Nearly two-fifths (38%) of UK design and digital agency staff are either definitely or possibly intending to change employers when the recession ends.
That’s according to the Design Industry Voices Survey 2009 by Fairley & Associates, Gabriele Skelton and On Pointe Marketing.
Research for the report was carried out online between 15-24 October 2009 amongst people who work within UK design and digital agencies.
The report further highlights that the likeliest people to consider leaving their jobs are those that are responsible for day-to-day client satisfaction and delivery.
Some 36% of directors, 53% of managers and 47% of coordinators and assistants intend to change employer when the recession ends, compared to only 19% of the executive team.
Strategists are least likely to change employer (21%). Designers (43%), account managers (44%) and those working in other roles in the agency (36%) are most likely to leave.
Of those intending to leave, almost three quarters (73%) intend to stay in the same field. The rest either don’t know or intend to do something different. A substantial change in those responsible for the day-to-day client satisfaction and delivery may have an impact on the agency’s ability to service and farm existing clients. There is also a risk of losing knowledge and experience.
Agencies are likely to face the need for financial and time investment in the recruitment and training of new talent which they can ill afford.
Stef Brown, Managing Director of On Pointe Marketing, says, “Agencies are all about people. Building relationships and satisfying existing clients is one of the best ways to weather any downturn.
“If agencies start losing the key staff that delivers the work, they risk damaging those relationships to the point where clients may decide to look elsewhere. They also risk being so stretched that they’re unable to seize new opportunities as the market begins to pick up.”
Perceived agency delivery gap is major factor in deciding whether to stay or go In the survey, respondents were presented with a series of attributes listed as statements. They were first asked how important each attribute is to them personally.
Respondents were then asked how well they feel their agency is currently performing against each attribute. An agency delivery gap is defined as the difference between an attribute’s level of personal importance versus the respondent’s perception of how well the agency performs against it.
All respondents broadly agree on which attributes are important to them personally. However, employees who intend to change job perceive bigger agency delivery gaps than those who wish to stay.
The median delivery gap is 19% for all respondents. However, for those intending to leave the median delivery gap is 36% while just 13% for those intending to stay – an average difference of 23% between those intending to leave and those intending to stay.
The five attributes in which there is the greatest difference of opinion between those intending to leave and those intending to stay are: ‘rewards people for going the extra mile’ (39% difference); ‘has a management team that demonstrates strong leadership skills’ (35% difference); ‘helps employees to manage stress’ (33% difference); ‘supports professional development and growth’ (32% difference); and ‘is quick to change in reaction to new situations’ (29% difference).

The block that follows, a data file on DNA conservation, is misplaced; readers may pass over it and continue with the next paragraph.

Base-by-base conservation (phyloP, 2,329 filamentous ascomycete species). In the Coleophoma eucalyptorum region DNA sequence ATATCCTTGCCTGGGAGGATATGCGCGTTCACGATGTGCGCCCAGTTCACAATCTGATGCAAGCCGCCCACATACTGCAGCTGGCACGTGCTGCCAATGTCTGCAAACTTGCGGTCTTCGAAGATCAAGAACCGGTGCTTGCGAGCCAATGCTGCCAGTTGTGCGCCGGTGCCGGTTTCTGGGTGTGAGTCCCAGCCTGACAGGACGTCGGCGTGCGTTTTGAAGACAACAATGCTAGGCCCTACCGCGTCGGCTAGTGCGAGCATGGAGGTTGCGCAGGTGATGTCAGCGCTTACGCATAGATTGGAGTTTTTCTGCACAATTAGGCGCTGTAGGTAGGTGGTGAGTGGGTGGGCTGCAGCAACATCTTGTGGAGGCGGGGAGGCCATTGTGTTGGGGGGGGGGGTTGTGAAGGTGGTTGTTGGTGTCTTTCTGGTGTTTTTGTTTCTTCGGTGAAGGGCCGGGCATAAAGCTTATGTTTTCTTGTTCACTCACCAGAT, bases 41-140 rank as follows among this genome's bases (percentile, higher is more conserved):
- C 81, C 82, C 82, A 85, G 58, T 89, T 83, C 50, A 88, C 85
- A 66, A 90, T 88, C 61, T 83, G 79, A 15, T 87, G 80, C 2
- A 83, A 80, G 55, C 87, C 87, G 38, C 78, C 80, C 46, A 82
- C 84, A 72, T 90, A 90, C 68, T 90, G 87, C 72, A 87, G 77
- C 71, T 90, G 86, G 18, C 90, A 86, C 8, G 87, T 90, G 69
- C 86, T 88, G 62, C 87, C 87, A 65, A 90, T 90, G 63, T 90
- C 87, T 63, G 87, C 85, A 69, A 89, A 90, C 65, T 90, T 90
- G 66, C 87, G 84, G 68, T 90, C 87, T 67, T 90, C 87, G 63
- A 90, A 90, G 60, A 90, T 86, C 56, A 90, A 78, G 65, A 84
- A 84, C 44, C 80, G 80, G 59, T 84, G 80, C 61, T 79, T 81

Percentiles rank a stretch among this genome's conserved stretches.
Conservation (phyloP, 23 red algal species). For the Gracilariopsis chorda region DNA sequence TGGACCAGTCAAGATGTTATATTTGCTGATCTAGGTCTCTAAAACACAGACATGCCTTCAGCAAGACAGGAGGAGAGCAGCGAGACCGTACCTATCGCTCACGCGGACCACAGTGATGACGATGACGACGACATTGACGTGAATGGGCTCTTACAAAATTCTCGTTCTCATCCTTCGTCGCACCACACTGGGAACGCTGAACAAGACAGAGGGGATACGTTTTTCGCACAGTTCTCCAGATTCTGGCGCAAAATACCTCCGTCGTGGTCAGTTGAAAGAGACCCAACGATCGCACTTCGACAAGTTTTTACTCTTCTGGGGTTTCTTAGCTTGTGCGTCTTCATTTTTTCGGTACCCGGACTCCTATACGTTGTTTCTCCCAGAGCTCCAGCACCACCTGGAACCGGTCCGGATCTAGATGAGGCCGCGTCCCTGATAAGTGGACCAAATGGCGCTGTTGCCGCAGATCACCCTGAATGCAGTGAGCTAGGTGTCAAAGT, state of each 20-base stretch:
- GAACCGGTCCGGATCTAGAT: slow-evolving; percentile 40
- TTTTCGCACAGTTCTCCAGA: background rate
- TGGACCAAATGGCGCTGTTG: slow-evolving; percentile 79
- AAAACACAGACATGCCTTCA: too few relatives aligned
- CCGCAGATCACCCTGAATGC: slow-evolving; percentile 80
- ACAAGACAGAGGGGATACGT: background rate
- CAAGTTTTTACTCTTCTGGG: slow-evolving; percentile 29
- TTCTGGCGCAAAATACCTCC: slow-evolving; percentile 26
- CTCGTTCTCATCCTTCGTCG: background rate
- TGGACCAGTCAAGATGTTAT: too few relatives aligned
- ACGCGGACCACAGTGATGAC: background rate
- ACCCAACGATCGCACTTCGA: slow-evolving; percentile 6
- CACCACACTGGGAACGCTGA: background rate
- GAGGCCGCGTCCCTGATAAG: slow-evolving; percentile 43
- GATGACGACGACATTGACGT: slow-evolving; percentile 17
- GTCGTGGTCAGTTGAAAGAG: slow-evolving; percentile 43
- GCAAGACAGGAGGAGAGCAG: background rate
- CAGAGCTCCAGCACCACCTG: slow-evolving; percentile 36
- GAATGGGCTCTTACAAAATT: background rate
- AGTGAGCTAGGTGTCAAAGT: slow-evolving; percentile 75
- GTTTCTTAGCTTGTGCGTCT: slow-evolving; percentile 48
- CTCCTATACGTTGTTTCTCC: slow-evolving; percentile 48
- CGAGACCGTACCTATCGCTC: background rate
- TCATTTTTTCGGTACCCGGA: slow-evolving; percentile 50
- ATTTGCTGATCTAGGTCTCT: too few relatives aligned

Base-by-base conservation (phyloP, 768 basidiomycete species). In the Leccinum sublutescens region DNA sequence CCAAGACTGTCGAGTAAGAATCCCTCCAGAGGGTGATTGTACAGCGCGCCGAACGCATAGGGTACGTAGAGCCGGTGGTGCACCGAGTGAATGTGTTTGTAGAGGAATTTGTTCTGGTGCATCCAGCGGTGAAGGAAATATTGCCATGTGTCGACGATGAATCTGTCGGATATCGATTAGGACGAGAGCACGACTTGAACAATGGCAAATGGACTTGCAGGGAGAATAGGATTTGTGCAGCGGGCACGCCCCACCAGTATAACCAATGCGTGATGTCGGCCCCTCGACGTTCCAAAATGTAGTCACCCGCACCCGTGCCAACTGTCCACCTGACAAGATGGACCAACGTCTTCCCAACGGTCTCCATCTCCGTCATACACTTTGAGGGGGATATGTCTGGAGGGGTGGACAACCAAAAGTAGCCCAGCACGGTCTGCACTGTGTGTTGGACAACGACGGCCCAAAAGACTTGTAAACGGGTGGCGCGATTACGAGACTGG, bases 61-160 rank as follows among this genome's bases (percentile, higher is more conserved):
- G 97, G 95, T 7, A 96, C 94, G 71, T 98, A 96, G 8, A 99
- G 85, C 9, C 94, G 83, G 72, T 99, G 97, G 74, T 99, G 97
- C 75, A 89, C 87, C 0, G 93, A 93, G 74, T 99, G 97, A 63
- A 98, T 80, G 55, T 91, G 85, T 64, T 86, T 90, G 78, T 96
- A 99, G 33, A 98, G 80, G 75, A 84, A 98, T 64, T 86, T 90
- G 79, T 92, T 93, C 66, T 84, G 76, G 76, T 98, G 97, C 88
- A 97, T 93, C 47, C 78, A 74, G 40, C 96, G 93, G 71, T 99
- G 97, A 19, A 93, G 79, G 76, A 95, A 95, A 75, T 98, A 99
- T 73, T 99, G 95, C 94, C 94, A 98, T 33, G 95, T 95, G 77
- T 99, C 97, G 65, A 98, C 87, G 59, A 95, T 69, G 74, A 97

Rachel Fairley, Managing Director of Fairley & Associates, says: “Employees agree on what makes a good agency and on how their agencies are letting them down. For two-fifths, enough is enough.
“It isn’t about money; everyone knows money is tight. It is about respect and appreciation. Agencies must empower their managers to lead, coach and nurture their teams so employees are involved in ensuring their agency’s and their personal success.”
Crucial deficits in agency performance in the psychosocial work environment For those intending to leave, the attributes where the delivery gap is greatest are in the psychosocial work environment such as job demands, job control and workplace support/training.
Jobs with high demands and high control are generally considered the most rewarding whereas jobs with high demands, low control and poor workplace support are worst for mental and physical health.
The five attributes with greatest perceived delivery gap for those intending to leave are: ‘rewards people for going the extra mile’ (64%); ‘supports professional development and growth’ (60%); ‘provides training’ (55%); ‘helps employees to manage stress’ (55%); ‘appropriate workload for staffing levels’ (53%). Karina Beasley, Managing Director of
Gabriele Skelton, says, “As a recruiter, of course we are reliant on people moving from one agency to another. However, we also want our agency clients to thrive, and from the results of our research, many are risking their future success by not paying attention to nurturing, and therefore, retaining their employees.
“Bearing in mind the level of redundancies in the first half of 2009, many agencies are now down to teams comprised entirely of their key people – the very people they can least afford to lose when the upturn comes. It is vital that they look at how to reward and recognise their people – something which doesn’t have to cost a fortune.”
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